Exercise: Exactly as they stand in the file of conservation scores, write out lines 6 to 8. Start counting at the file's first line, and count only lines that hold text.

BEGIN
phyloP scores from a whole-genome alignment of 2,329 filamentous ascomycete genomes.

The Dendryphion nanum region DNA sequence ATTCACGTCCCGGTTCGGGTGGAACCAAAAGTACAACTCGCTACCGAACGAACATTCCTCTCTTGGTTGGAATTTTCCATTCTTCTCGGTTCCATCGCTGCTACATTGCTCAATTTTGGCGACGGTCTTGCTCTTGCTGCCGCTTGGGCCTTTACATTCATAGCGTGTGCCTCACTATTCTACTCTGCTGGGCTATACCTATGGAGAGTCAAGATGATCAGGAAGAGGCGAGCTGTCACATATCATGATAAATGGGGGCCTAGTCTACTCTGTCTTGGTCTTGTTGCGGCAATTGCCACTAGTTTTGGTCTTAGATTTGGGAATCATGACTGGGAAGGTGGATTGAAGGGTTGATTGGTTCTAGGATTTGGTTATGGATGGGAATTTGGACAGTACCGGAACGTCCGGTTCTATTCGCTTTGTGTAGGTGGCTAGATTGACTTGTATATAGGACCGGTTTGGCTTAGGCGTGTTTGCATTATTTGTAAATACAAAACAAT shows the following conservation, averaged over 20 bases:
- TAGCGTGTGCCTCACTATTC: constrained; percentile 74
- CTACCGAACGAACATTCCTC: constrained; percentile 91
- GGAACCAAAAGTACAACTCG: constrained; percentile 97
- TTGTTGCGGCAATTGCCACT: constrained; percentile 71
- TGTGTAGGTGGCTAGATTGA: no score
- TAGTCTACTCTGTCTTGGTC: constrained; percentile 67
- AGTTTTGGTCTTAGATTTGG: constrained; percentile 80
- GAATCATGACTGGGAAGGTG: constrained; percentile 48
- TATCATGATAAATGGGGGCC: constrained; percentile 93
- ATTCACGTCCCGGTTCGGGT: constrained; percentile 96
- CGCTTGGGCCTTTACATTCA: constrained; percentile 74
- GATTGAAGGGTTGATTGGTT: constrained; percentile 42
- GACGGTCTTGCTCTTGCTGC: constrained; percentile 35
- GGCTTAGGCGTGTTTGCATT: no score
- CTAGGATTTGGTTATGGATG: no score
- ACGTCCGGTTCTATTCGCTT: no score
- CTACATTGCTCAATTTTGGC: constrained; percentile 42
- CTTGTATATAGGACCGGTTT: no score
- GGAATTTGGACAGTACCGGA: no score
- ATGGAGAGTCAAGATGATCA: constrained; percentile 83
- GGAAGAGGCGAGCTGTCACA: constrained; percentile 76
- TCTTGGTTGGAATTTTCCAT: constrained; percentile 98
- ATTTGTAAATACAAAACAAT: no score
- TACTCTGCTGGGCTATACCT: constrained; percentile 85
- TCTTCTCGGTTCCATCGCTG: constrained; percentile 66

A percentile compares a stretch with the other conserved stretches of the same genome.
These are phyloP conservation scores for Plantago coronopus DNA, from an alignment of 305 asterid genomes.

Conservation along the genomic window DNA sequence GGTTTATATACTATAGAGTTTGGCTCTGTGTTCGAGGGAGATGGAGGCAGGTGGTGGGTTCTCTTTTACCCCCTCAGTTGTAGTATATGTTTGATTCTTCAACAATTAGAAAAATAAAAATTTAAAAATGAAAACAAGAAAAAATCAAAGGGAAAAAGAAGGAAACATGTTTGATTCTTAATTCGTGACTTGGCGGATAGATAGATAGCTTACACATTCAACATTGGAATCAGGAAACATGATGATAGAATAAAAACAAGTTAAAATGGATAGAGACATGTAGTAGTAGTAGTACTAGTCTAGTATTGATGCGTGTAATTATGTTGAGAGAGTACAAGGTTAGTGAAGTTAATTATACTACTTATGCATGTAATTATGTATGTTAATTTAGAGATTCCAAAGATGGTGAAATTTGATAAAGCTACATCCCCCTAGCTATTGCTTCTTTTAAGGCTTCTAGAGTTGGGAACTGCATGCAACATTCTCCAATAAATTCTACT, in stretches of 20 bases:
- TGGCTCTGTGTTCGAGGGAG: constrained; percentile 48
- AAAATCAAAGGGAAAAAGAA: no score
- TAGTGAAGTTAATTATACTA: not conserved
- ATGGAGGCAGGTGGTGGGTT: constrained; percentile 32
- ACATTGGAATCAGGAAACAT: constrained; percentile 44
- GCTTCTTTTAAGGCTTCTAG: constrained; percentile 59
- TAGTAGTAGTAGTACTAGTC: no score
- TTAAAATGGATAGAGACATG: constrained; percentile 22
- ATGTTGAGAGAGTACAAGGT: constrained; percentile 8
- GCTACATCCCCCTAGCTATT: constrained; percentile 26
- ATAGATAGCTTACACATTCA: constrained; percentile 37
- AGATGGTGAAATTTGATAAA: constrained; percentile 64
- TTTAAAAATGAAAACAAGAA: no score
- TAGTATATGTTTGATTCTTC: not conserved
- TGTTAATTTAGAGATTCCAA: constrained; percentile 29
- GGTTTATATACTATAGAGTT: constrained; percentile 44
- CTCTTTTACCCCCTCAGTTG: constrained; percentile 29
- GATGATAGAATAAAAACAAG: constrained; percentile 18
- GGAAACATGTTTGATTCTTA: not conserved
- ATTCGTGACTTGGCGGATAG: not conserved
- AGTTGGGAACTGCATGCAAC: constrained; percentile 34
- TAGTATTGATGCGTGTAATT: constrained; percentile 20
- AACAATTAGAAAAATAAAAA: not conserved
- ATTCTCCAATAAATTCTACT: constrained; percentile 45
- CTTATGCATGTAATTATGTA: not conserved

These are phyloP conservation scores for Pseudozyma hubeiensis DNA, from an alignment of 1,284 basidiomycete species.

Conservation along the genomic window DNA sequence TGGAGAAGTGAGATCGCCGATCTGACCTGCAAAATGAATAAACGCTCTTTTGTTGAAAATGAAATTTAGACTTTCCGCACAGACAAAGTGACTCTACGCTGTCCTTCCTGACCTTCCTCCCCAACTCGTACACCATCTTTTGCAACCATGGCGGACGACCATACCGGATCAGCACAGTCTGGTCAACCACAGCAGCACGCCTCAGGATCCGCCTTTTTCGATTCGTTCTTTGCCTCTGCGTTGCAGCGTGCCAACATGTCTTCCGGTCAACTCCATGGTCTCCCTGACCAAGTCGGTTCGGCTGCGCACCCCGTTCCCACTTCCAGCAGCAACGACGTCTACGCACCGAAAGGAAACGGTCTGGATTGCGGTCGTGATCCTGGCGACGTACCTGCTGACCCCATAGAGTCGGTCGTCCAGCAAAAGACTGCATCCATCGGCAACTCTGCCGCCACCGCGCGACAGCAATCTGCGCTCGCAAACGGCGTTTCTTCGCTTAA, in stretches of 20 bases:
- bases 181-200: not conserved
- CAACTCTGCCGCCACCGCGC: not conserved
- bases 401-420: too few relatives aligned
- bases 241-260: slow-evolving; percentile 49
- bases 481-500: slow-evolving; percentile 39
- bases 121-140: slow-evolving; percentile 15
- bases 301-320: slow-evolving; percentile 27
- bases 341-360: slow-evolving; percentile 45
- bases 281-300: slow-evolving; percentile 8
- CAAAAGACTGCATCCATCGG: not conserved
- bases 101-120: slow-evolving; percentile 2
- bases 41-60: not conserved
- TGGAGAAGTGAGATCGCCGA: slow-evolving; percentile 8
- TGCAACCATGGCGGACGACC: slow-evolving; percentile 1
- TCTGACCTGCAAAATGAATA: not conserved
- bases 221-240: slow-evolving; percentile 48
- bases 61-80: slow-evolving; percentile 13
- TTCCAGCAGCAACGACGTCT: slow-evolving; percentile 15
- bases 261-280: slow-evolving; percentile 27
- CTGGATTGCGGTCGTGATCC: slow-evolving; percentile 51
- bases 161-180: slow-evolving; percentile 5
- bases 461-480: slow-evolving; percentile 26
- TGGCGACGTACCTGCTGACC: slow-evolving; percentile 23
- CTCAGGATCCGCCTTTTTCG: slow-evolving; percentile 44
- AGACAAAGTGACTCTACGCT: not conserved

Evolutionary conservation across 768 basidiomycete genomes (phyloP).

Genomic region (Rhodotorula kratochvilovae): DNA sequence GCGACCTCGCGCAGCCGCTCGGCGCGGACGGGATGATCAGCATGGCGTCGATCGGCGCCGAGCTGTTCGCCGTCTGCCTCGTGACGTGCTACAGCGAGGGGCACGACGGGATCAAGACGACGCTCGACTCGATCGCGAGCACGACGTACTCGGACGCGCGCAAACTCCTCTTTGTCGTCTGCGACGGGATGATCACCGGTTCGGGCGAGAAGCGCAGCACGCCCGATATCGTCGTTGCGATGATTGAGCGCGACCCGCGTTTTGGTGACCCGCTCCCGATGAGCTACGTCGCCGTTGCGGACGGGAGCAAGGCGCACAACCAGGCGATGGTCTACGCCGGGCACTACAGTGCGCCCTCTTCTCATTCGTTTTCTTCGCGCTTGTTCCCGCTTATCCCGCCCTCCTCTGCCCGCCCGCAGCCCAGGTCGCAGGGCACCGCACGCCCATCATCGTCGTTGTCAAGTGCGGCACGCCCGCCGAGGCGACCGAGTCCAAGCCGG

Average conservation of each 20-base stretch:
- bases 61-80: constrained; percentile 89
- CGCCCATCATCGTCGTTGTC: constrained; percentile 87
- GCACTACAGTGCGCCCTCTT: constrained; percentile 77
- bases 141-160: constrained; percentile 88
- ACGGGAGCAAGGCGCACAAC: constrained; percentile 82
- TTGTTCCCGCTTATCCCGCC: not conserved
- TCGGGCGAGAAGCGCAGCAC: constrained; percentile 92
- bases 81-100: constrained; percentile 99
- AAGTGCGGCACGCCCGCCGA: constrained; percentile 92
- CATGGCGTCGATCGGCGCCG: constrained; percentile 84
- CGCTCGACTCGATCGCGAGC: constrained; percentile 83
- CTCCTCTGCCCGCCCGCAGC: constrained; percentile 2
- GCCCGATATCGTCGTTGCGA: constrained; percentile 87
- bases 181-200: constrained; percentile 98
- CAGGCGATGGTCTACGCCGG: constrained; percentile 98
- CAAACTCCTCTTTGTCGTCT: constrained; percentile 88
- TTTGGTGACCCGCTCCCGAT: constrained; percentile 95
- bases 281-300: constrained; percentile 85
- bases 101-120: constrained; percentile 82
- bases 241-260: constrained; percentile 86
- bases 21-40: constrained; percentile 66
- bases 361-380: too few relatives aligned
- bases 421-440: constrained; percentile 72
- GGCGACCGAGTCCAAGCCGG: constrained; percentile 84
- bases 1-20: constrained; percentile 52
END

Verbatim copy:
- TTGTTGCGGCAATTGCCACT: constrained; percentile 71
- TGTGTAGGTGGCTAGATTGA: no score
- TAGTCTACTCTGTCTTGGTC: constrained; percentile 67